Q: Some U.S. manufacturers have turned to lower-cost countries for their factories. Why do you think it makes sense to build a factory in the United States?
A: It's funny. It took German companies coming here to give the U.S. the belief that it is possible to manufacture successfully in the U.S. A lot of my colleagues share that belief in the U.S. We did it in Germany, which is not low-wage, and showed that we were able to manufacture profitably there.
Q: Is that due to more emphasis on automation and less on human labor?
A: In countries like the U.S., automation plays an important role.
Q: Some analysts have predicted prices will fall as more solar equipment hits the market, making it more difficult to compete. What are you doing to try to stay competitive when that happens?
A: We try to be better. We're investing into technologies and more efficient processes. We do more or less what every industry has to do. We try to do our best. We have a technology roadmap…and clearly can see that we can meet our cost goals. But where will the price go? I have no idea. It's impossible to predict. We can see that PV will grow on a large scale – lots of growth and lots of opportunities out there. We will try to be part of it and to increase our stake.
Q: Utilities have become eligible for the renewable-energy tax credits and some, like Southern California Edison, plan to build solar-power plants. According to Dow Jones' Clean Tech Insight, SCE told Suntech Power that the price it is willing to pay for panels is at least 20 percent below market prices. It already has a contract to buy some panels from First Solar, which sells panels for $2.50 per watt, well below average prices. What does this mean for the industry?
A: SCE will probably buy a lot of cadmium. I would want to ensure First Solar can take it back because I wouldn't want to end up with a lot of cadmium in the future, which is worldwide forbidden. The world can't live on cadmium telluride. And I hope it will not, due to the toxicity of cadmium, if we can provide alternatives. There's definitely more crystalline-silicon manufacturing coming.
Q: Are you concerned about competition from thin-film manufacturers, if they can sell for so much less?
A: We don't feel the competition. For cell applications, there's enough room for all to get their fair share. I'm just pointing out it's not the sudden death of crystalline silicon. In the '80s, the market was 50-50 thin-film and crystalline, and crystalline's market share has increased every year to now 90 percent. Most people underestimate how difficult it is to make a good thin-film product.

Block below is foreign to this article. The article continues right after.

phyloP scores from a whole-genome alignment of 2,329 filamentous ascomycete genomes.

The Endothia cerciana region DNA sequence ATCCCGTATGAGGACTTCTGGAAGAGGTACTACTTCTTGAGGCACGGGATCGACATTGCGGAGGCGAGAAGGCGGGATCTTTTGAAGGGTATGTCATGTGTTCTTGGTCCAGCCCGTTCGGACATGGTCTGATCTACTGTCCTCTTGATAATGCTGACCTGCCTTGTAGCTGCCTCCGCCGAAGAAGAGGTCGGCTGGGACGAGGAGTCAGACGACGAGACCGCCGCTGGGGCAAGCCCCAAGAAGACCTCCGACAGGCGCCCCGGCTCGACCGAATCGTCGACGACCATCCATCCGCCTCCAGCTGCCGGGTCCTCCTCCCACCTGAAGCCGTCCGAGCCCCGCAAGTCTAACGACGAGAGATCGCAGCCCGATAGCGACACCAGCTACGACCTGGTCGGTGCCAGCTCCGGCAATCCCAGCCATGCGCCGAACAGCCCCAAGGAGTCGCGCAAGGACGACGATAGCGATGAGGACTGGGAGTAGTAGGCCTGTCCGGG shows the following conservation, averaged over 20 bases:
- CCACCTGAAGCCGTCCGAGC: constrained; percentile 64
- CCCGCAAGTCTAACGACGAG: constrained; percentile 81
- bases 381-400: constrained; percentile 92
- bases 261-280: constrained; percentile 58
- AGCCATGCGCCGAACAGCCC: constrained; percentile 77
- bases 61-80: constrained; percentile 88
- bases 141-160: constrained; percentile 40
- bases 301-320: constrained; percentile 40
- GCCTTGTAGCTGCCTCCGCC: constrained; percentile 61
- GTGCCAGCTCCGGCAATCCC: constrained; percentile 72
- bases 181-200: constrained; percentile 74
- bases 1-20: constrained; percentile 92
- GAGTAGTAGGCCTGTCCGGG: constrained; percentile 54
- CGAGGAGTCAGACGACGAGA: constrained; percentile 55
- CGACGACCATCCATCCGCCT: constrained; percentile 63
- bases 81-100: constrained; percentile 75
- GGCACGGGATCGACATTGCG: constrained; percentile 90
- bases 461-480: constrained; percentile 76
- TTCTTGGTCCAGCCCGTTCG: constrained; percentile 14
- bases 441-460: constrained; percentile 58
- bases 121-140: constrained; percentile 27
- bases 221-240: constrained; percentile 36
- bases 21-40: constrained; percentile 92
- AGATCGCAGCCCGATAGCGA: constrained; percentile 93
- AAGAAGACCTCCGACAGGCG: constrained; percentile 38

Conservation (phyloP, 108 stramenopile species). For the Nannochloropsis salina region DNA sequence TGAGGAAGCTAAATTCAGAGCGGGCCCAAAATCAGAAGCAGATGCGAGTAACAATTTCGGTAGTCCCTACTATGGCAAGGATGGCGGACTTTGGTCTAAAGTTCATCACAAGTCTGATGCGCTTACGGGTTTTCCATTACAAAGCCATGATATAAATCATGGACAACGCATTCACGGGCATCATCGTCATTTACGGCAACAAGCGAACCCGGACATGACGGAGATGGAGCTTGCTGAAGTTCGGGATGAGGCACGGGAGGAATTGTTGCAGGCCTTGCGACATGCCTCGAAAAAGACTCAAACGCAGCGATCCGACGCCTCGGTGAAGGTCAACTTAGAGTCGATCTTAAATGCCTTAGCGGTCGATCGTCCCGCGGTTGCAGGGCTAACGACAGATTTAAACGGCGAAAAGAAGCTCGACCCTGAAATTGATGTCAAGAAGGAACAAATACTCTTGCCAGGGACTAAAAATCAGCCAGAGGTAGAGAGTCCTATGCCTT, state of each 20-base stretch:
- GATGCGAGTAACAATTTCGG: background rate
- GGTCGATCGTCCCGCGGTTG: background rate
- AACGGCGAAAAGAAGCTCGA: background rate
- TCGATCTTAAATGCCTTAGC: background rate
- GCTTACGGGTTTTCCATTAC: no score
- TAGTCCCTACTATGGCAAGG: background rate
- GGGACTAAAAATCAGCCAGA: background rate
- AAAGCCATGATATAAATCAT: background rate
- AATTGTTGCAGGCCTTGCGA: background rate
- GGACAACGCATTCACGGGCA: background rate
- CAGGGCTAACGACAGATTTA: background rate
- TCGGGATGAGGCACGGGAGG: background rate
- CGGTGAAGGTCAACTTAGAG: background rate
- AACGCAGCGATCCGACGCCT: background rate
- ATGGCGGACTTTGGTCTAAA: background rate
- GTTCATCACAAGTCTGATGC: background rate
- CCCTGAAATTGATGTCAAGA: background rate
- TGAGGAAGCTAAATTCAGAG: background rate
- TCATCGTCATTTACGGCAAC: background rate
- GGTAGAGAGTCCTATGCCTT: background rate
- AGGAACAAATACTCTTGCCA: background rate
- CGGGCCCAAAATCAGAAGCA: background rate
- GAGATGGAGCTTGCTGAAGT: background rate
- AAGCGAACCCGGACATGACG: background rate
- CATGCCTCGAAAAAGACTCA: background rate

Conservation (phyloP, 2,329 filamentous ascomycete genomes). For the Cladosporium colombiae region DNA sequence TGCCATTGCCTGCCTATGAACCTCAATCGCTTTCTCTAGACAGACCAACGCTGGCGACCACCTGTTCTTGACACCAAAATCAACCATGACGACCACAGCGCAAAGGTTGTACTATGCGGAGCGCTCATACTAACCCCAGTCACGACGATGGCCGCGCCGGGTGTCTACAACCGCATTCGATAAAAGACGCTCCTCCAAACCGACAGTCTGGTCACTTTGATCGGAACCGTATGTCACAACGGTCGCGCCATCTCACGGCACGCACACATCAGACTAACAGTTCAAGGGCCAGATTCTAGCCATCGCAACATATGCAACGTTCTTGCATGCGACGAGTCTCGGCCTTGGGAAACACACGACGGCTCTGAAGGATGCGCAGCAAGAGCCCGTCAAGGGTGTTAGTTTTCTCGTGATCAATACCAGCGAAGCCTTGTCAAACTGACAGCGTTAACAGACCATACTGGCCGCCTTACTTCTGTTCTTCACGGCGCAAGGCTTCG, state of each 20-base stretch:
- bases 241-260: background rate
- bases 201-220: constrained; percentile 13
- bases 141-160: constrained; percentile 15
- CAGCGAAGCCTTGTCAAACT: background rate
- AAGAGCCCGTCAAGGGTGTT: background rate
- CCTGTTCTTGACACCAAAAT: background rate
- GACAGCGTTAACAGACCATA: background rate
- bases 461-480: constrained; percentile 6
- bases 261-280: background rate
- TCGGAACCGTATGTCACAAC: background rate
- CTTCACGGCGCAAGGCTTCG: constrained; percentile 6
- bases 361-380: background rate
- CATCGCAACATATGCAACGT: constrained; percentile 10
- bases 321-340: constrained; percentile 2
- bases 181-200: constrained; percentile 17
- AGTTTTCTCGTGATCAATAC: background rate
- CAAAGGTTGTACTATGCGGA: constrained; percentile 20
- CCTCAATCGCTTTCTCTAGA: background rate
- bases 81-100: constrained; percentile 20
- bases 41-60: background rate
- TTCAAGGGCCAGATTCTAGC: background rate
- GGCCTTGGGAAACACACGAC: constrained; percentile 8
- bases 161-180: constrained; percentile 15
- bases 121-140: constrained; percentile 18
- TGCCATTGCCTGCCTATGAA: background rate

Q: Why don't you think customers would favor thin films, if they are cheaper?
A: If customers have a choice between crystalline or thin-film, you can ask the question: What is the more reliable [product], and can you guarantee it for its lifetime? I can. I have products out there that are 30 years old and still working. I can prove it. How many people have thin-film panels that have been out there for 30 years and are still working? Reasonable research is advised.
Q: What do you think of concentrating solar?
A: Concentrating solar takes away one of the biggest advantages of PV in general – no movement, no maintenance, so nothing can go wrong. There are applications for concentrators – large systems in the desert – but they require a lot of maintenance and are only applicable to some certain regions. There will be some applications where they will work very well, and the market's probably big enough for everybody to have a certain stake.
Q: You are one of the primary examples of a company that makes everything from the silicon to the panel. Meanwhile, a company like Q-Cells has been very successful in focusing on only one part of the supply chain, the solar cell. Why do you think your model is best?
A: Of course we acknowledge what Q-Cells did, and we helped them too. We were the first to give them wafers. We have a close historical link because we started at more or less the same time. As we say in German, there are different ways to row.
Q: Some manufacturers are getting into installation and financing to get access to more end customers. Are you?
A: Do I want to become a bank? No, otherwise I would have started [as] a bank. We are teaming up with other people to provide other services, of course, but I'm not a bank and don't want to be one.